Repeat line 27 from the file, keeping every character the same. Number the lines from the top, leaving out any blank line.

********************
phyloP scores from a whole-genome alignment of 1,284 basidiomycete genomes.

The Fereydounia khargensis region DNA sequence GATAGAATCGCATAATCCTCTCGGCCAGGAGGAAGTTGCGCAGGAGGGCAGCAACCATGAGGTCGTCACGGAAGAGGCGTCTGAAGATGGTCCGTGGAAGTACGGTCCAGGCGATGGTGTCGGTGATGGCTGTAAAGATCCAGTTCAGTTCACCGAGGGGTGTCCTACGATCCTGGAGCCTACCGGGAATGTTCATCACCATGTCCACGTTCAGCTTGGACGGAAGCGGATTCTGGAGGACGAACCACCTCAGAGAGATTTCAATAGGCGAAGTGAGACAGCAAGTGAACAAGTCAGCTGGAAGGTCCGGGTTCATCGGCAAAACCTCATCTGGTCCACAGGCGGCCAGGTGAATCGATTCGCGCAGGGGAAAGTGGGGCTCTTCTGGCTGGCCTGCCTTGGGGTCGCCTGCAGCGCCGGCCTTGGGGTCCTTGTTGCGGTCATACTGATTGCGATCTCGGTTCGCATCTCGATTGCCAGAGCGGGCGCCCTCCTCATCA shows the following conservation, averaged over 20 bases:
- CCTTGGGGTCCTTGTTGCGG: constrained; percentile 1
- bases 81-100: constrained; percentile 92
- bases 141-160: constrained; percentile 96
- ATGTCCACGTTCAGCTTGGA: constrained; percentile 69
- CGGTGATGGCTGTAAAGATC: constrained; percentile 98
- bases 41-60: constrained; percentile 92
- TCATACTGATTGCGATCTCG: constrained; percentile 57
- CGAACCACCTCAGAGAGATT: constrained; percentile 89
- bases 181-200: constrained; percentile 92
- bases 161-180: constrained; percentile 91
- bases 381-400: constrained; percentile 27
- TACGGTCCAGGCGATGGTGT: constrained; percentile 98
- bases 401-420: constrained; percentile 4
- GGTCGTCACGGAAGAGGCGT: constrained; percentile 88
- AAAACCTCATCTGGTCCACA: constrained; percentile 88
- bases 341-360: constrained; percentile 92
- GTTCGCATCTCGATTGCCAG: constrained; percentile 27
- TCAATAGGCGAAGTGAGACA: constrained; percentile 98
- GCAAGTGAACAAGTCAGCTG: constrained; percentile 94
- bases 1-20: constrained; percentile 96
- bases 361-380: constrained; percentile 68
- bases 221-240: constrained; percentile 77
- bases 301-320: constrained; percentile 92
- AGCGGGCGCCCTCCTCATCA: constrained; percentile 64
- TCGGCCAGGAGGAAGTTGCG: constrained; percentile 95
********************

- TCGGCCAGGAGGAAGTTGCG: constrained; percentile 95